Given all that, what better idea than to spend the very wet Chinese New Year 2022 holiday week celebrating the arrival of the Year of the Tiger by doing the Taipei Grand Hike?!
Picture the city of Taipei built in a river basin, surrounded by mountains on 3 sides, the 4th side being the river running roughly northwestwards out to the sea. Although most of the basin is built up, right of the river is actually known as Taipei City, while left of the river and far north, south, east and west is the old Taipei County, now known as New Taipei City. Taipei City boundaries go north right up to the beautiful Yangmingshan (YMS) 陽明山 Mountains, and so the Taipei Grand Trail, an initiative of the Mayor of Taipei City, goes around Taipei in a kind of semi-circle. It’s a bit confusing though, because some of the mountains that surround Taipei are officially in New Taipei City, so they are not included in the Taipei Grand Trail. Anyway, there are 12 special signposts along the whole trail, often at ‘viewpoints’ (though I hardly saw any views, only rain and fog!) with a Chinese character on the top of each one, some also with a notice of the year 2022. Arranged together, the Chinese characters spell out the phrase: 臺北東西南北大縱走壯遊趣, aka the Taipei Grand Trail. The idea is to take a selfie at each one, then combine them into a collage, for which you can get a prize on presenting the photo at the government office in charge of the trail, as a souvenir to show you’ve completed the challenge. This is mine:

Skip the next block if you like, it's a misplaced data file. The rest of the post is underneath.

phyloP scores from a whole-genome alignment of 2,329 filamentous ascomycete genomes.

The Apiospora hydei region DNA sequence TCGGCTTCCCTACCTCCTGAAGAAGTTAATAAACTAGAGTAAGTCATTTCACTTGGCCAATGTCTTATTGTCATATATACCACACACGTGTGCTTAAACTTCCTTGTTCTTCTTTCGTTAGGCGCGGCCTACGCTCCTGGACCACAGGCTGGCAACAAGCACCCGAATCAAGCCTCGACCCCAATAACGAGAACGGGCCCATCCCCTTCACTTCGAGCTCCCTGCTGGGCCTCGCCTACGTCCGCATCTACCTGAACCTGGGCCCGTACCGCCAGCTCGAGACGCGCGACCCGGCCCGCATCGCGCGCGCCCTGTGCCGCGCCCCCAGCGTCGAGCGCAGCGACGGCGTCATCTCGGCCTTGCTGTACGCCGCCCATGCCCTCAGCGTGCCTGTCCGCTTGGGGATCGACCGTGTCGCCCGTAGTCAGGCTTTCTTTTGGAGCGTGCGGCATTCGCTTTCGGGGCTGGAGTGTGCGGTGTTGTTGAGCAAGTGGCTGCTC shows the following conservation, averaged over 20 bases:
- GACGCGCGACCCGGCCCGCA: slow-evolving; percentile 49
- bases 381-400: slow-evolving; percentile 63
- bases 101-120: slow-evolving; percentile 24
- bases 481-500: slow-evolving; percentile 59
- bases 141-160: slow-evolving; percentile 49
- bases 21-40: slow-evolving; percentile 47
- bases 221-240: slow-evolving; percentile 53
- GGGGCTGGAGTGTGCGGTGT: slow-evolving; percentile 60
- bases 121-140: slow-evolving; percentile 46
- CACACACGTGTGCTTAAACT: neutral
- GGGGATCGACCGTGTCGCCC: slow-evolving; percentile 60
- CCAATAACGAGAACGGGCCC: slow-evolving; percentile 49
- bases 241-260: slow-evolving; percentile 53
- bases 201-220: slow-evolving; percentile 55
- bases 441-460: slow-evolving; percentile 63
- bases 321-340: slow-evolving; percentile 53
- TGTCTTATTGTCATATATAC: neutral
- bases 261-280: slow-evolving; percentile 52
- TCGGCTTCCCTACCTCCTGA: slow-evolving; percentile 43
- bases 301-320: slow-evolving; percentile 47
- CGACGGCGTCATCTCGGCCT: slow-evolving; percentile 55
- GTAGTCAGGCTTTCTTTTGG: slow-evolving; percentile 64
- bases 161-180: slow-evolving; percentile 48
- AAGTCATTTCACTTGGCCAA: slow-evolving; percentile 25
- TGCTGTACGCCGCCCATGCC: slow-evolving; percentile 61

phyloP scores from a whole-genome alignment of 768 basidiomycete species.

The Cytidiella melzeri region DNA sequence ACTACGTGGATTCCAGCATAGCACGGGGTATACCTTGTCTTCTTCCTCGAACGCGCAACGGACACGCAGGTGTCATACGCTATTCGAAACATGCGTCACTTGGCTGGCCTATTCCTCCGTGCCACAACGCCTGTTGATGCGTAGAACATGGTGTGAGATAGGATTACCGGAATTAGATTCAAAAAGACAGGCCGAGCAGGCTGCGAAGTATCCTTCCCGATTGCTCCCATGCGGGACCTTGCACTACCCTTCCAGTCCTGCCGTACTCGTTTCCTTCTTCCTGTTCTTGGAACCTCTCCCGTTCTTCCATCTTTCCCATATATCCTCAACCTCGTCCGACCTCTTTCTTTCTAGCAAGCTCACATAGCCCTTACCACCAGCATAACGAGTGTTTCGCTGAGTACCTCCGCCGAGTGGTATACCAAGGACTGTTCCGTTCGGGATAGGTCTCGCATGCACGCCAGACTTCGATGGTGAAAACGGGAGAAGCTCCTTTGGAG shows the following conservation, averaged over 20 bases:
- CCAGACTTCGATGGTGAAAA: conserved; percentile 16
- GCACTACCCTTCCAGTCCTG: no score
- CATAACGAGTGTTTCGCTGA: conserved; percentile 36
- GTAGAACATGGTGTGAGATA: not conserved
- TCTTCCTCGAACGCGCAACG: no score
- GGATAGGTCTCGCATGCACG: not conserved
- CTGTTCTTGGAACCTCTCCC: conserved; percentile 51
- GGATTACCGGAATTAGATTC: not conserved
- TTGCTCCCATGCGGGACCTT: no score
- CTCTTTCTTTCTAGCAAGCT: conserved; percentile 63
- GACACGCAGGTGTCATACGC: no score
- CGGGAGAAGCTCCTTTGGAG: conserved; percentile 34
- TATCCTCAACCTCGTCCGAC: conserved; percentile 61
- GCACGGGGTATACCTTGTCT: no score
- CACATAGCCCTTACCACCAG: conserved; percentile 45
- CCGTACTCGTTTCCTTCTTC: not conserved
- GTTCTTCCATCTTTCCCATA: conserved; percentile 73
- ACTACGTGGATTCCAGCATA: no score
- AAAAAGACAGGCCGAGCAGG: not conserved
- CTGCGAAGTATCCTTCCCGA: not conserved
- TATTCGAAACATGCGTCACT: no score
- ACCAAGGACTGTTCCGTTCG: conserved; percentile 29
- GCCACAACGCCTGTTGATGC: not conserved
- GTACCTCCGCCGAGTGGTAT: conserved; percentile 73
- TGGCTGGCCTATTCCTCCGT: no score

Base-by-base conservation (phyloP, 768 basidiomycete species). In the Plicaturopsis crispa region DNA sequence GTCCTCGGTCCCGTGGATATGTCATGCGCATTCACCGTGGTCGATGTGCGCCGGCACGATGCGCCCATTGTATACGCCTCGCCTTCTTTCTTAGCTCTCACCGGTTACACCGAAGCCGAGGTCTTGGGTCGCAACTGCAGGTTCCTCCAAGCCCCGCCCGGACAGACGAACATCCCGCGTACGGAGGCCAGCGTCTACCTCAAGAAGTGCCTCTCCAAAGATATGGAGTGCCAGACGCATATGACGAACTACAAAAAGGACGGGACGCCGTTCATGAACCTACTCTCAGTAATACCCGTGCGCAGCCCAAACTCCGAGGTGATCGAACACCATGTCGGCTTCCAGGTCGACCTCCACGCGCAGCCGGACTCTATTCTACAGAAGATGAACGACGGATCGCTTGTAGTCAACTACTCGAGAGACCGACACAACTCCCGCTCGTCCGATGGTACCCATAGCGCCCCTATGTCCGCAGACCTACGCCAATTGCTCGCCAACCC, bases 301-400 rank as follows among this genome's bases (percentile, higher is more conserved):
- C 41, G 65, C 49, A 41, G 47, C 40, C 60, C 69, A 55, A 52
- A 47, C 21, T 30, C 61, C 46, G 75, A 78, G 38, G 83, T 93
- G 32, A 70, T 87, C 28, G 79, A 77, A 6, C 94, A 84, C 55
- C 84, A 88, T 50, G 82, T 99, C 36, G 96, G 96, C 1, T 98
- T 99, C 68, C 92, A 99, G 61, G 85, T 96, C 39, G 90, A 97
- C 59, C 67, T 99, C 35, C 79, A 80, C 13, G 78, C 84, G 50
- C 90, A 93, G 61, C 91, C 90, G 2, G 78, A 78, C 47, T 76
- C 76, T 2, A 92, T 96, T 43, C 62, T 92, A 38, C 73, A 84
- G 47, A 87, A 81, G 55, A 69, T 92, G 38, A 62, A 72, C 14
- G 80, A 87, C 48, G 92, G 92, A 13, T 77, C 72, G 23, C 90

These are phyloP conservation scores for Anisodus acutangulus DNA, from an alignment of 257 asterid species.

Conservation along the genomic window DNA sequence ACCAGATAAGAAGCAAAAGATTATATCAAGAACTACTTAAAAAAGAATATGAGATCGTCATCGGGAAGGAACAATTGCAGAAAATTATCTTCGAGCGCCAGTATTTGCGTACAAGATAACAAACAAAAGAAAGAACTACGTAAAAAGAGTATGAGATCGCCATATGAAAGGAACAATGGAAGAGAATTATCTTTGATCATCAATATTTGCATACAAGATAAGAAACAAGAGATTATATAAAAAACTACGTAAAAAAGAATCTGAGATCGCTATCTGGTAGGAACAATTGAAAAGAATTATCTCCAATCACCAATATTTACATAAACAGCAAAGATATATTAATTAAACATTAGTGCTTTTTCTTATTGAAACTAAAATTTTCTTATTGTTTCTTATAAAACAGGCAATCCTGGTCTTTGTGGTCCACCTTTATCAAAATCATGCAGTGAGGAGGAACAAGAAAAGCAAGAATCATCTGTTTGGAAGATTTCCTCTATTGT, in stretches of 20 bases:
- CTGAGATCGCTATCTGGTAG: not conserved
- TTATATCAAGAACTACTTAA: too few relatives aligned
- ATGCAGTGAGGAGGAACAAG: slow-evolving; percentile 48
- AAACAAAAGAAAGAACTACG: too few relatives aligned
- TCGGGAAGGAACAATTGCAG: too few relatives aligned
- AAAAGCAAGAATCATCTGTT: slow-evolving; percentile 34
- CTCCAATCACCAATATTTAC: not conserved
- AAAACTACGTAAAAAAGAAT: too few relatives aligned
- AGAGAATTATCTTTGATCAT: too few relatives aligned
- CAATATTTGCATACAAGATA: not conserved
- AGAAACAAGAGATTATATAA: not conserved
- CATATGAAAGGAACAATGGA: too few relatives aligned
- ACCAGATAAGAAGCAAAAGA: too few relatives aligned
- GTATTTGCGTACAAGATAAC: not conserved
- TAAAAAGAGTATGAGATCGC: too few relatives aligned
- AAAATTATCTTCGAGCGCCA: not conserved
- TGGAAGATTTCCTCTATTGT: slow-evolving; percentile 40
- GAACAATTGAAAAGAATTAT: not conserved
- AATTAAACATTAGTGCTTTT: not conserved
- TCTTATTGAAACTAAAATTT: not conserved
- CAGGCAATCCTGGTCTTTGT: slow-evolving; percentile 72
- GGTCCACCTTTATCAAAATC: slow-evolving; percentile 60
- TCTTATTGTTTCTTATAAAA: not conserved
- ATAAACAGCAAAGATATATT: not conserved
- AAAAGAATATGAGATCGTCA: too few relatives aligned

While the upper slopes of the YMS Mountains are a protected national park, with lots of trails, the lower slopes are largely forested and contain lots of graveyards, temples and shrines. This being CNY, so the temples and shrines were very busy with people making offerings and seeking the blessing of the gods for the New Year.